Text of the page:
Reunion Island

What is considered by some to be the very best of France is encapsulated this Indian Ocean French colony. Set apart from other regional islands, Réunion features spectacular topography, with soaring volcanic massifs and peaks. Climb Piton de la Fournaise volcano, or simply indulge in enjoyment in coastal cities, sampling Creole delights.

Why Reunion Island?


  • Discover La Fournaise, an active volcano, and the sheer diversity of landscapes.
  • Cuisine – taste sensations from a melting pot of different cultures.
  • 42% of the island is a protected national park.
  • Extreme sports in nature – including canyoning, rafting, hiking, aquatic whitewater and paragliding, ultralights and climbing.


Area :
 Réunion Island, a touch of France in the Indian Ocean, is known for its volcanic, rainforested interior, offshore reefs, beaches and Creole culture. The active Piton de la Fournaise volcano, its most iconic landmark, rewards climbers with sweeping views from its rim. Piton des Neiges, a massive extinct volcano, and Réunion’s 3 cirques (calderas), natural amphitheaters formed by collapsed volcanoes, are also climbing destinations.

Population : 845 000

Capital : Saint-Denis

Language : French

Currency : Euro

Réunion Island International Airport :Roland Garros Airport (RUN) is located in Sainte-Marie on Réunion. The airport is 7 kilometres east of Saint-Denis.
Getting to Réunion Island : Air Austral, the French airline of the Indian Ocean, is the only airline to offer direct non-stop flights between Reunion and Johannesburg twice weekly. From Europe, Air Austral flies from Paris. There are also regular flights between Mauritius and Reunion, so combining the two island destinations is a viable option.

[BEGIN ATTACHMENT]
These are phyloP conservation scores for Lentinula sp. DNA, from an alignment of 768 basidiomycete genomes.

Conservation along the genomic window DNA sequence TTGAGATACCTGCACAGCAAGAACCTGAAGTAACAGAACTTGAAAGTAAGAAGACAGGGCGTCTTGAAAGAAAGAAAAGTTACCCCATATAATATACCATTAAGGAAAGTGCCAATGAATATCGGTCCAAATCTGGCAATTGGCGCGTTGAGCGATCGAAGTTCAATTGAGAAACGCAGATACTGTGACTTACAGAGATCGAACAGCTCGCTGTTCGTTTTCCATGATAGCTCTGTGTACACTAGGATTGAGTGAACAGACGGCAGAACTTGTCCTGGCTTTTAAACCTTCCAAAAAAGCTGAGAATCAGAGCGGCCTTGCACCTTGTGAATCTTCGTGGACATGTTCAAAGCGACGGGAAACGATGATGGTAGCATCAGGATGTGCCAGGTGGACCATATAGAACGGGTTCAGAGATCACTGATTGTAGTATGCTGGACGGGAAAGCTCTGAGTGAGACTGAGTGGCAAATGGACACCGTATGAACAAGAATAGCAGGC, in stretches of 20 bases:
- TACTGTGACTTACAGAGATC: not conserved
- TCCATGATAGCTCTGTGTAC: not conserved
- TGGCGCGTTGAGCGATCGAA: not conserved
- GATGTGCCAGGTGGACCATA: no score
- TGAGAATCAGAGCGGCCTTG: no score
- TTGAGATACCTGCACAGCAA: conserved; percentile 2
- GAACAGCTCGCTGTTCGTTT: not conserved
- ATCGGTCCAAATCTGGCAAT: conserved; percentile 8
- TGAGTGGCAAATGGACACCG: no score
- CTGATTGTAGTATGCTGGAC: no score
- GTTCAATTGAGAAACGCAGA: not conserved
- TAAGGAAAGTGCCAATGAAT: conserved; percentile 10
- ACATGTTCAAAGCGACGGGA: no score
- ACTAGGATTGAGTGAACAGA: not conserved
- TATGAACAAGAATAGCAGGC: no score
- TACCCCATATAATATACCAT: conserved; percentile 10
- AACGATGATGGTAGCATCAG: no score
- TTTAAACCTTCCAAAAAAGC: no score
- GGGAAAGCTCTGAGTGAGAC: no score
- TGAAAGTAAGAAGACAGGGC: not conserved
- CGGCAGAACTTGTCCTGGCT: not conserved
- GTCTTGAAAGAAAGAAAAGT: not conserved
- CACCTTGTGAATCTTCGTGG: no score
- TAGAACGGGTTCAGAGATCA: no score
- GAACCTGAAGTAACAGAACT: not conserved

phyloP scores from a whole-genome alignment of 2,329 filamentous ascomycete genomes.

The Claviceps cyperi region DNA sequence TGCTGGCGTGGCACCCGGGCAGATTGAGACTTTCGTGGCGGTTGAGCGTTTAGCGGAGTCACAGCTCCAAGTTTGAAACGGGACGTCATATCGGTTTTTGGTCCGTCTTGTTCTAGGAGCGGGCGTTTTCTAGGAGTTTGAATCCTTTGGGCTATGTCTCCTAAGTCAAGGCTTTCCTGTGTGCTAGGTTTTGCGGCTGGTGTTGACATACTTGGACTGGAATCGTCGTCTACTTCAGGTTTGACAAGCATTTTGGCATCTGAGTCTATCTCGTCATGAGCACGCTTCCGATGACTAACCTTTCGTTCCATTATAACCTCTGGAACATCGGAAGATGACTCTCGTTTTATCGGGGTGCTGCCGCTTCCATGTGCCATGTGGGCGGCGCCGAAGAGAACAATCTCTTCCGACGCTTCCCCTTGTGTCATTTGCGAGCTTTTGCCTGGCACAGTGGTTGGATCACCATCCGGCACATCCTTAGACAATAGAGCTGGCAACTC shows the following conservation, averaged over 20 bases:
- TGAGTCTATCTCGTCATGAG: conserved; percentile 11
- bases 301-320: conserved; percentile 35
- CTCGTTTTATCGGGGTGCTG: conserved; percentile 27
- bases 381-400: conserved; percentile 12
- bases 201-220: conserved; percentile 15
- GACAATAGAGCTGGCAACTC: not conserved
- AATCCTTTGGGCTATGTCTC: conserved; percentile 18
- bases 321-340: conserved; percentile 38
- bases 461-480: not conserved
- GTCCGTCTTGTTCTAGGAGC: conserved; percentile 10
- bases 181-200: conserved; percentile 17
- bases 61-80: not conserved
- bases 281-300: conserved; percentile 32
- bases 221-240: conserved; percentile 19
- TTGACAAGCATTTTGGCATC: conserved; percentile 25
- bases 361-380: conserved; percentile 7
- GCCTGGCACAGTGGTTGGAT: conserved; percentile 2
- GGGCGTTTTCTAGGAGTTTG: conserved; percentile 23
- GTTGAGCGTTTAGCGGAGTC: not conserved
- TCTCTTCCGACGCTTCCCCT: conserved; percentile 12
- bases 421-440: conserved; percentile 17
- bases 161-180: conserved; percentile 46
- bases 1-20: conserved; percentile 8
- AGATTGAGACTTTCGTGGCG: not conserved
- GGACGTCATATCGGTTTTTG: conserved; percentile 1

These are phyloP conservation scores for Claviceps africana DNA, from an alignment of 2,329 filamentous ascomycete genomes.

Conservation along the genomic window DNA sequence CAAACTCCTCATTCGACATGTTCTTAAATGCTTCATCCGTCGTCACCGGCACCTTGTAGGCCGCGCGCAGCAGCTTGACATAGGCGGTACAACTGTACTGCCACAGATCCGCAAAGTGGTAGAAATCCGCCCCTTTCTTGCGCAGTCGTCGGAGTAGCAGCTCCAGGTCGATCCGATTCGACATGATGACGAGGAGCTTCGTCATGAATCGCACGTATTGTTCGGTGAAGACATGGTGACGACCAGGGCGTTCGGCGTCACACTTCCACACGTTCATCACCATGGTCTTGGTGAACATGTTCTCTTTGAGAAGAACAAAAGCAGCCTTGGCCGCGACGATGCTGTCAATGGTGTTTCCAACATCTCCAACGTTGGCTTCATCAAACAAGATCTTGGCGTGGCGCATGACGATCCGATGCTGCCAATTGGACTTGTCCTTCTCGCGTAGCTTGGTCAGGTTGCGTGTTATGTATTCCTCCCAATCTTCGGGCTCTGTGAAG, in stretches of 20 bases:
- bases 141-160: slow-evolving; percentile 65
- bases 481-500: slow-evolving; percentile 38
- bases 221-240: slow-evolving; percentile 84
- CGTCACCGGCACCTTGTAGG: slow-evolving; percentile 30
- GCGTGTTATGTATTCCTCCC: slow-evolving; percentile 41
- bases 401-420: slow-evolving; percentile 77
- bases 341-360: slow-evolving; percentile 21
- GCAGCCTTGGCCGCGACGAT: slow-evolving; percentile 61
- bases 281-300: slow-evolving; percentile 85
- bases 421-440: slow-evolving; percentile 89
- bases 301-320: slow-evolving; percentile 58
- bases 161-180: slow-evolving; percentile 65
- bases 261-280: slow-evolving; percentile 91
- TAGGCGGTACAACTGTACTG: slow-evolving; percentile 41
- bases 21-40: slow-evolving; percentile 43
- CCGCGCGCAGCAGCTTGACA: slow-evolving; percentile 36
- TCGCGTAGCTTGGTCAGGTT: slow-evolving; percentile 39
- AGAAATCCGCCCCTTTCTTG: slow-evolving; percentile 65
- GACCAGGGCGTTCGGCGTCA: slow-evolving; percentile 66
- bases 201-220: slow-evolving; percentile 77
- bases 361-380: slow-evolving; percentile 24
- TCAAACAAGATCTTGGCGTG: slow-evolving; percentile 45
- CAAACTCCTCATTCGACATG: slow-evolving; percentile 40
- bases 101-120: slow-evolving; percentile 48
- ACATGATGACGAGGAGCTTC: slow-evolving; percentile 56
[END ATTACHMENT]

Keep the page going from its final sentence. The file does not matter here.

Climate :
 Reunion Island benefits from a tropical climate softened by the breezes of the Indian Ocean. The sun shines all year round, especially in the north, west and south of the island. The wide variety of microclimates in Reunion means that one can be soaking up the sunshine by the sea in the morning and be taking in the cool mountain air in the afternoon, and all this without having to travel far.

The year is divided up into two long periods: the warm and humid season, from November to April, and the fresher and drier season which runs from May to October.

Best Travel : May – Nov

Rainy Season : Dec – Feb

The peak tourist season is during the French school holidays from July to early September. From October through to the New Year holidays is also busy, but after this everything eases down during cyclone-prone February and March.


Le Piton de La Fournaise :
 One of the most active volcanoes of the planet. This mythic volcano can be visited by helicopter or microlight planes, but the best way to discover the volcano is the hard way, trekking!

Mafate : A very uncommon village, is located almost 2000 metres above sea level. The caldera is sort of incommunicado with the rest of the world. There are no roads, no chance to come across a car or a bus, the only way to visit Mafate is by walking.

Cilaos : A world-class site to discover hidden gorges and slide down waterfalls. Famous for its impressive canyons and waterfalls where numerous extreme sports activities like canyoning (canyoneering) and rock climbing can be enjoyed.

Voile de la Mariée : This waterfall is famous for the optical illusion it produces, the falls take on the appearance of the veils of a bride!

Saint-Paul Market : Opens on Fridays and Saturdays is famed as the most beautiful market of Reunion Island. This open market is located on the waterfront of the city and is undoubtedly the most touristic market on the island.

Saint-Denis : The capital city of Reunion Island with numerous museums and cultural monuments.

Boucan Canot Beach : Ideal for tanning, bathing, snorkeling, surfing and other enjoyable leisure activities.

Eden Garden : A beautiful botanical garden of 2.5 hectares which includes more than 700 species of plants.

Aquarium of Reunion Island : Located in Saint-Gilles-les-Bains. The aquarium boasts more than 500 species of fish and natural coral reefs nestled in more than 600 000 litres of water.